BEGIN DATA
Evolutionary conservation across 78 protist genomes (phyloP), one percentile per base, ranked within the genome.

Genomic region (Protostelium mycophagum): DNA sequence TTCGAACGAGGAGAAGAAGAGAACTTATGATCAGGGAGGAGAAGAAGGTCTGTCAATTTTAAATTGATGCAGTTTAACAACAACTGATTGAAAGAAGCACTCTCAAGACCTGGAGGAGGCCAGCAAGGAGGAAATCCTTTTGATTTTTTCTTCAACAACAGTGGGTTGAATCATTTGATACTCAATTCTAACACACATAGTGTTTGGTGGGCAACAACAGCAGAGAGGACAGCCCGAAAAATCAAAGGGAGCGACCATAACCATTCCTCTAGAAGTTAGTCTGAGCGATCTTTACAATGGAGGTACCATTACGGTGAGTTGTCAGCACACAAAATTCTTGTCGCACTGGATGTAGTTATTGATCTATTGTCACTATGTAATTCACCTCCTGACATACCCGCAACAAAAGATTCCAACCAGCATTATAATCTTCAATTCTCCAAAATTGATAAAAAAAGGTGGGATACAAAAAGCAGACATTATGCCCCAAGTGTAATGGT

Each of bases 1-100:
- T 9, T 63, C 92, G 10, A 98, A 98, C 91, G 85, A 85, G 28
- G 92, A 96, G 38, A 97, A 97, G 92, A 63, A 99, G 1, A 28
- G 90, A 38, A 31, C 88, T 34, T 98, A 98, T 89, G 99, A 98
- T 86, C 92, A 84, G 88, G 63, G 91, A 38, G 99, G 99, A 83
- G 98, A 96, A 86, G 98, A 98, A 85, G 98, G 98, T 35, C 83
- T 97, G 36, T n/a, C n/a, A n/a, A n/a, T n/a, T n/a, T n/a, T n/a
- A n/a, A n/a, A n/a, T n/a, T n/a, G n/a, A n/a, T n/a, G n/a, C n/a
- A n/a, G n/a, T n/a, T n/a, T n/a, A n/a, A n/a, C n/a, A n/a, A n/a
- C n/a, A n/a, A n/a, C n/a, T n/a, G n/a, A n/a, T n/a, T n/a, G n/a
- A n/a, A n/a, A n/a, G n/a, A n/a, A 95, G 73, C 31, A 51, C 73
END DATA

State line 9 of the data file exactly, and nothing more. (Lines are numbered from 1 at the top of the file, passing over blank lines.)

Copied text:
- T 97, G 36, T n/a, C n/a, A n/a, A n/a, T n/a, T n/a, T n/a, T n/a